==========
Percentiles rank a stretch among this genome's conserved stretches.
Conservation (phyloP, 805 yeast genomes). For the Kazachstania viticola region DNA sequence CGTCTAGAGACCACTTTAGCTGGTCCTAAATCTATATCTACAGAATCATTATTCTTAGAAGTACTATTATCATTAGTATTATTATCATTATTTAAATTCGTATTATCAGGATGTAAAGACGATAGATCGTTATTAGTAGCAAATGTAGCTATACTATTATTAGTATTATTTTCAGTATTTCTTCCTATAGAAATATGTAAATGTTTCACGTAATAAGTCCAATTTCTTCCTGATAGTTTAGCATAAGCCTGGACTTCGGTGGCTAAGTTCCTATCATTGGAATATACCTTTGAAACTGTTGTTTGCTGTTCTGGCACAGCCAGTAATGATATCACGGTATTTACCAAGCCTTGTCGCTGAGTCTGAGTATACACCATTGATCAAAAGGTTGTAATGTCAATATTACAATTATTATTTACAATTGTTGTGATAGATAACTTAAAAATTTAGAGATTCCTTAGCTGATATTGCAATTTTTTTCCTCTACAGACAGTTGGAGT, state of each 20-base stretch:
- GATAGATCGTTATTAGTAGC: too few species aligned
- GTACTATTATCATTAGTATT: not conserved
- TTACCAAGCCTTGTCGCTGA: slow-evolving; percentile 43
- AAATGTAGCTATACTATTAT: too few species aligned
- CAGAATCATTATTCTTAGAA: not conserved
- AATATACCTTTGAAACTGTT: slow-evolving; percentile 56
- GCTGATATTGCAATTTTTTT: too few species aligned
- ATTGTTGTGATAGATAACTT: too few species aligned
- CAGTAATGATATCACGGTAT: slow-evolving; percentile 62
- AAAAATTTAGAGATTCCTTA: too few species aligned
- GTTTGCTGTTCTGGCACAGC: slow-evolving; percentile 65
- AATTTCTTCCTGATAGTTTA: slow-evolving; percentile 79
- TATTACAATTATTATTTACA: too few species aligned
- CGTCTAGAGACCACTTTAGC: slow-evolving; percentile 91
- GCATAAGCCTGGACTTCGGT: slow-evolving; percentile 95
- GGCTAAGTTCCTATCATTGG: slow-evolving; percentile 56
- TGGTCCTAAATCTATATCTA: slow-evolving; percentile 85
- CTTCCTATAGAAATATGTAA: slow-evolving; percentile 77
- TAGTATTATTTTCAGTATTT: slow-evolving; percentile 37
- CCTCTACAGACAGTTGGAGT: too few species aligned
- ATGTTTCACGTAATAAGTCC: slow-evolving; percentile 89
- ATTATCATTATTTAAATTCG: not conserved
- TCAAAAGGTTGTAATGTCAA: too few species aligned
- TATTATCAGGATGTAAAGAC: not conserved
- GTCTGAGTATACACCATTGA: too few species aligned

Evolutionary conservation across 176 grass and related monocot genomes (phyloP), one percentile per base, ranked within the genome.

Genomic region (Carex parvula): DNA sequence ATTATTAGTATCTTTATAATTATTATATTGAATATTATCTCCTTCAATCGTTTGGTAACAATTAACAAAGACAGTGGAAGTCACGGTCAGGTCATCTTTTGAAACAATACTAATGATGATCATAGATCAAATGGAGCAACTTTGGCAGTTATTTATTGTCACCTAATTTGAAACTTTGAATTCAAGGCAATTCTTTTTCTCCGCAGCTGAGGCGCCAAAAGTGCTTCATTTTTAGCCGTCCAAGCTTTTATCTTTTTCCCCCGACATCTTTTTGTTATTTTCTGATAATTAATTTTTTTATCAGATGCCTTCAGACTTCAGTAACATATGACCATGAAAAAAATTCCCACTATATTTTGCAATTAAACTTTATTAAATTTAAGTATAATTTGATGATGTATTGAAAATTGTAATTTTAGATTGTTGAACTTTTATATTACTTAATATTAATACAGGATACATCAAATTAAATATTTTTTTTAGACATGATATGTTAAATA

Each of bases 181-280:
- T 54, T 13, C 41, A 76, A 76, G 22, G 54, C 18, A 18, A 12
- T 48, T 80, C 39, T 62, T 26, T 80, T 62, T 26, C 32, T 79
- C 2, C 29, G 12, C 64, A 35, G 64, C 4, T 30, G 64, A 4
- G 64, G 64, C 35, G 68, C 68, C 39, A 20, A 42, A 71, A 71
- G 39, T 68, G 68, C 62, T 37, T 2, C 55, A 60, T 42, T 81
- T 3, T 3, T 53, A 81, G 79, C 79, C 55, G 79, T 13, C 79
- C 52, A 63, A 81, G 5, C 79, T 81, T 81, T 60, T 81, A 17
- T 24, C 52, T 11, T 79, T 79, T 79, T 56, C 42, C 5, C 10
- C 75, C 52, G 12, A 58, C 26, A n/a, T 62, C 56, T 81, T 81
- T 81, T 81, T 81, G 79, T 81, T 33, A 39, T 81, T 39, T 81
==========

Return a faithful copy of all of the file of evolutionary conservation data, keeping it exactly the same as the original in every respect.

Percentiles rank a stretch among this genome's conserved stretches.
Conservation (phyloP, 805 yeast genomes). For the Kazachstania viticola region DNA sequence CGTCTAGAGACCACTTTAGCTGGTCCTAAATCTATATCTACAGAATCATTATTCTTAGAAGTACTATTATCATTAGTATTATTATCATTATTTAAATTCGTATTATCAGGATGTAAAGACGATAGATCGTTATTAGTAGCAAATGTAGCTATACTATTATTAGTATTATTTTCAGTATTTCTTCCTATAGAAATATGTAAATGTTTCACGTAATAAGTCCAATTTCTTCCTGATAGTTTAGCATAAGCCTGGACTTCGGTGGCTAAGTTCCTATCATTGGAATATACCTTTGAAACTGTTGTTTGCTGTTCTGGCACAGCCAGTAATGATATCACGGTATTTACCAAGCCTTGTCGCTGAGTCTGAGTATACACCATTGATCAAAAGGTTGTAATGTCAATATTACAATTATTATTTACAATTGTTGTGATAGATAACTTAAAAATTTAGAGATTCCTTAGCTGATATTGCAATTTTTTTCCTCTACAGACAGTTGGAGT, state of each 20-base stretch:
- GATAGATCGTTATTAGTAGC: too few species aligned
- GTACTATTATCATTAGTATT: not conserved
- TTACCAAGCCTTGTCGCTGA: slow-evolving; percentile 43
- AAATGTAGCTATACTATTAT: too few species aligned
- CAGAATCATTATTCTTAGAA: not conserved
- AATATACCTTTGAAACTGTT: slow-evolving; percentile 56
- GCTGATATTGCAATTTTTTT: too few species aligned
- ATTGTTGTGATAGATAACTT: too few species aligned
- CAGTAATGATATCACGGTAT: slow-evolving; percentile 62
- AAAAATTTAGAGATTCCTTA: too few species aligned
- GTTTGCTGTTCTGGCACAGC: slow-evolving; percentile 65
- AATTTCTTCCTGATAGTTTA: slow-evolving; percentile 79
- TATTACAATTATTATTTACA: too few species aligned
- CGTCTAGAGACCACTTTAGC: slow-evolving; percentile 91
- GCATAAGCCTGGACTTCGGT: slow-evolving; percentile 95
- GGCTAAGTTCCTATCATTGG: slow-evolving; percentile 56
- TGGTCCTAAATCTATATCTA: slow-evolving; percentile 85
- CTTCCTATAGAAATATGTAA: slow-evolving; percentile 77
- TAGTATTATTTTCAGTATTT: slow-evolving; percentile 37
- CCTCTACAGACAGTTGGAGT: too few species aligned
- ATGTTTCACGTAATAAGTCC: slow-evolving; percentile 89
- ATTATCATTATTTAAATTCG: not conserved
- TCAAAAGGTTGTAATGTCAA: too few species aligned
- TATTATCAGGATGTAAAGAC: not conserved
- GTCTGAGTATACACCATTGA: too few species aligned

Evolutionary conservation across 176 grass and related monocot genomes (phyloP), one percentile per base, ranked within the genome.

Genomic region (Carex parvula): DNA sequence ATTATTAGTATCTTTATAATTATTATATTGAATATTATCTCCTTCAATCGTTTGGTAACAATTAACAAAGACAGTGGAAGTCACGGTCAGGTCATCTTTTGAAACAATACTAATGATGATCATAGATCAAATGGAGCAACTTTGGCAGTTATTTATTGTCACCTAATTTGAAACTTTGAATTCAAGGCAATTCTTTTTCTCCGCAGCTGAGGCGCCAAAAGTGCTTCATTTTTAGCCGTCCAAGCTTTTATCTTTTTCCCCCGACATCTTTTTGTTATTTTCTGATAATTAATTTTTTTATCAGATGCCTTCAGACTTCAGTAACATATGACCATGAAAAAAATTCCCACTATATTTTGCAATTAAACTTTATTAAATTTAAGTATAATTTGATGATGTATTGAAAATTGTAATTTTAGATTGTTGAACTTTTATATTACTTAATATTAATACAGGATACATCAAATTAAATATTTTTTTTAGACATGATATGTTAAATA

Each of bases 181-280:
- T 54, T 13, C 41, A 76, A 76, G 22, G 54, C 18, A 18, A 12
- T 48, T 80, C 39, T 62, T 26, T 80, T 62, T 26, C 32, T 79
- C 2, C 29, G 12, C 64, A 35, G 64, C 4, T 30, G 64, A 4
- G 64, G 64, C 35, G 68, C 68, C 39, A 20, A 42, A 71, A 71
- G 39, T 68, G 68, C 62, T 37, T 2, C 55, A 60, T 42, T 81
- T 3, T 3, T 53, A 81, G 79, C 79, C 55, G 79, T 13, C 79
- C 52, A 63, A 81, G 5, C 79, T 81, T 81, T 60, T 81, A 17
- T 24, C 52, T 11, T 79, T 79, T 79, T 56, C 42, C 5, C 10
- C 75, C 52, G 12, A 58, C 26, A n/a, T 62, C 56, T 81, T 81
- T 81, T 81, T 81, G 79, T 81, T 33, A 39, T 81, T 39, T 81